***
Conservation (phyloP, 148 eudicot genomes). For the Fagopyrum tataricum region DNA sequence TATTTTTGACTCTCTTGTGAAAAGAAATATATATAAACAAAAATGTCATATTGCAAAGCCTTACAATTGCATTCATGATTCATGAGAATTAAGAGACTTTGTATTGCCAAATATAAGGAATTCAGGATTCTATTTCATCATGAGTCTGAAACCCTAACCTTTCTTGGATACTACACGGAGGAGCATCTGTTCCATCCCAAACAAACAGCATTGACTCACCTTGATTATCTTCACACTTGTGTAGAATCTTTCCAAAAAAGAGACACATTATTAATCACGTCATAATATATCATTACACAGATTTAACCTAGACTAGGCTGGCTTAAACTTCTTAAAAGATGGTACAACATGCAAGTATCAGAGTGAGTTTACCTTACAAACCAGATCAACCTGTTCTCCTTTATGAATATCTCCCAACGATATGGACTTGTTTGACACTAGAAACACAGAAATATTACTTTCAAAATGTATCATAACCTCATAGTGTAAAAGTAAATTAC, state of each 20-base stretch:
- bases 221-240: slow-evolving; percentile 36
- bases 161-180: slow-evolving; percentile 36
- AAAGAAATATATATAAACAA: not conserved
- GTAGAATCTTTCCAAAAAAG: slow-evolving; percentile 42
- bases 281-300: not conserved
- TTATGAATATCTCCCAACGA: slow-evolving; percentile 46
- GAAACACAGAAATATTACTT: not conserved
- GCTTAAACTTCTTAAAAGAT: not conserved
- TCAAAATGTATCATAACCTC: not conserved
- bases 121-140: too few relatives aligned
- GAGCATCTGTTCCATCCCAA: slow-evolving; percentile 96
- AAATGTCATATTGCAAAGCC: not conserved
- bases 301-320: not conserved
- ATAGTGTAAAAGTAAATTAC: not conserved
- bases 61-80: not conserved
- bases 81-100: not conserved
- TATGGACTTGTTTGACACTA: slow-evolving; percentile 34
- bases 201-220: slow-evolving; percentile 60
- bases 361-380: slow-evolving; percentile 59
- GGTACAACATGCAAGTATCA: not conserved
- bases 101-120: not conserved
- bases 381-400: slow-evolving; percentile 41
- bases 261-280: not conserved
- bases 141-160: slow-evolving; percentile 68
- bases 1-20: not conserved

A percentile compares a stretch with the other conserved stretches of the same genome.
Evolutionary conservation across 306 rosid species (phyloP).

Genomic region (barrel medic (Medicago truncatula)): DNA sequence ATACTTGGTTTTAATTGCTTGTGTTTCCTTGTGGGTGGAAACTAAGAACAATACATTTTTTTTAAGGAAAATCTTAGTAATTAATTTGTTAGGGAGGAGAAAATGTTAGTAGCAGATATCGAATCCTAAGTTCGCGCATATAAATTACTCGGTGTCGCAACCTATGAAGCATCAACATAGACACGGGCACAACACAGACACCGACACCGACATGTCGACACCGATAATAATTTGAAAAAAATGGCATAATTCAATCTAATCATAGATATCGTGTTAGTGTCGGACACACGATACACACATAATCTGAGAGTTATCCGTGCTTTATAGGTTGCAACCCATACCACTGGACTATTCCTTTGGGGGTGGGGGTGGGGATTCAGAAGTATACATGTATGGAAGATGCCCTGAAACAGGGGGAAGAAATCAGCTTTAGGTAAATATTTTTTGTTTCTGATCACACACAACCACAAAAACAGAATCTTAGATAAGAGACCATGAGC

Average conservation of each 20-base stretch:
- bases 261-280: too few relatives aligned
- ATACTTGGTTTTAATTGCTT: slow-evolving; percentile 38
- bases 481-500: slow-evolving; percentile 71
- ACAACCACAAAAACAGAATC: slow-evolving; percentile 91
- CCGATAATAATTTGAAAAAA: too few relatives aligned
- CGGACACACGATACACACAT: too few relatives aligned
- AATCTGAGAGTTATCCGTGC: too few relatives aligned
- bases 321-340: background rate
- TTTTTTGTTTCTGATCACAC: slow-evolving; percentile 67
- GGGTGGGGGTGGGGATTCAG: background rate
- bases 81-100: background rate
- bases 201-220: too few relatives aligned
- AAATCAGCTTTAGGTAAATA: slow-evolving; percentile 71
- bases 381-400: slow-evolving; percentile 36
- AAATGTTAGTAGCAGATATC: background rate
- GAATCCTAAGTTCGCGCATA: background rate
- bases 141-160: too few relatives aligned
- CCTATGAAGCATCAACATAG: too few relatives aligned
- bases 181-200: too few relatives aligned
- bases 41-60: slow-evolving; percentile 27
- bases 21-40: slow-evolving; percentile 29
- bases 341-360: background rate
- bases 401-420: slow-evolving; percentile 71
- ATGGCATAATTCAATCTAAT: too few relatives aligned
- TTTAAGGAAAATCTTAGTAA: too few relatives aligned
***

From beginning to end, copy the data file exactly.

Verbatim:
Conservation (phyloP, 148 eudicot genomes). For the Fagopyrum tataricum region DNA sequence TATTTTTGACTCTCTTGTGAAAAGAAATATATATAAACAAAAATGTCATATTGCAAAGCCTTACAATTGCATTCATGATTCATGAGAATTAAGAGACTTTGTATTGCCAAATATAAGGAATTCAGGATTCTATTTCATCATGAGTCTGAAACCCTAACCTTTCTTGGATACTACACGGAGGAGCATCTGTTCCATCCCAAACAAACAGCATTGACTCACCTTGATTATCTTCACACTTGTGTAGAATCTTTCCAAAAAAGAGACACATTATTAATCACGTCATAATATATCATTACACAGATTTAACCTAGACTAGGCTGGCTTAAACTTCTTAAAAGATGGTACAACATGCAAGTATCAGAGTGAGTTTACCTTACAAACCAGATCAACCTGTTCTCCTTTATGAATATCTCCCAACGATATGGACTTGTTTGACACTAGAAACACAGAAATATTACTTTCAAAATGTATCATAACCTCATAGTGTAAAAGTAAATTAC, state of each 20-base stretch:
- bases 221-240: slow-evolving; percentile 36
- bases 161-180: slow-evolving; percentile 36
- AAAGAAATATATATAAACAA: not conserved
- GTAGAATCTTTCCAAAAAAG: slow-evolving; percentile 42
- bases 281-300: not conserved
- TTATGAATATCTCCCAACGA: slow-evolving; percentile 46
- GAAACACAGAAATATTACTT: not conserved
- GCTTAAACTTCTTAAAAGAT: not conserved
- TCAAAATGTATCATAACCTC: not conserved
- bases 121-140: too few relatives aligned
- GAGCATCTGTTCCATCCCAA: slow-evolving; percentile 96
- AAATGTCATATTGCAAAGCC: not conserved
- bases 301-320: not conserved
- ATAGTGTAAAAGTAAATTAC: not conserved
- bases 61-80: not conserved
- bases 81-100: not conserved
- TATGGACTTGTTTGACACTA: slow-evolving; percentile 34
- bases 201-220: slow-evolving; percentile 60
- bases 361-380: slow-evolving; percentile 59
- GGTACAACATGCAAGTATCA: not conserved
- bases 101-120: not conserved
- bases 381-400: slow-evolving; percentile 41
- bases 261-280: not conserved
- bases 141-160: slow-evolving; percentile 68
- bases 1-20: not conserved

A percentile compares a stretch with the other conserved stretches of the same genome.
Evolutionary conservation across 306 rosid species (phyloP).

Genomic region (barrel medic (Medicago truncatula)): DNA sequence ATACTTGGTTTTAATTGCTTGTGTTTCCTTGTGGGTGGAAACTAAGAACAATACATTTTTTTTAAGGAAAATCTTAGTAATTAATTTGTTAGGGAGGAGAAAATGTTAGTAGCAGATATCGAATCCTAAGTTCGCGCATATAAATTACTCGGTGTCGCAACCTATGAAGCATCAACATAGACACGGGCACAACACAGACACCGACACCGACATGTCGACACCGATAATAATTTGAAAAAAATGGCATAATTCAATCTAATCATAGATATCGTGTTAGTGTCGGACACACGATACACACATAATCTGAGAGTTATCCGTGCTTTATAGGTTGCAACCCATACCACTGGACTATTCCTTTGGGGGTGGGGGTGGGGATTCAGAAGTATACATGTATGGAAGATGCCCTGAAACAGGGGGAAGAAATCAGCTTTAGGTAAATATTTTTTGTTTCTGATCACACACAACCACAAAAACAGAATCTTAGATAAGAGACCATGAGC

Average conservation of each 20-base stretch:
- bases 261-280: too few relatives aligned
- ATACTTGGTTTTAATTGCTT: slow-evolving; percentile 38
- bases 481-500: slow-evolving; percentile 71
- ACAACCACAAAAACAGAATC: slow-evolving; percentile 91
- CCGATAATAATTTGAAAAAA: too few relatives aligned
- CGGACACACGATACACACAT: too few relatives aligned
- AATCTGAGAGTTATCCGTGC: too few relatives aligned
- bases 321-340: background rate
- TTTTTTGTTTCTGATCACAC: slow-evolving; percentile 67
- GGGTGGGGGTGGGGATTCAG: background rate
- bases 81-100: background rate
- bases 201-220: too few relatives aligned
- AAATCAGCTTTAGGTAAATA: slow-evolving; percentile 71
- bases 381-400: slow-evolving; percentile 36
- AAATGTTAGTAGCAGATATC: background rate
- GAATCCTAAGTTCGCGCATA: background rate
- bases 141-160: too few relatives aligned
- CCTATGAAGCATCAACATAG: too few relatives aligned
- bases 181-200: too few relatives aligned
- bases 41-60: slow-evolving; percentile 27
- bases 21-40: slow-evolving; percentile 29
- bases 341-360: background rate
- bases 401-420: slow-evolving; percentile 71
- ATGGCATAATTCAATCTAAT: too few relatives aligned
- TTTAAGGAAAATCTTAGTAA: too few relatives aligned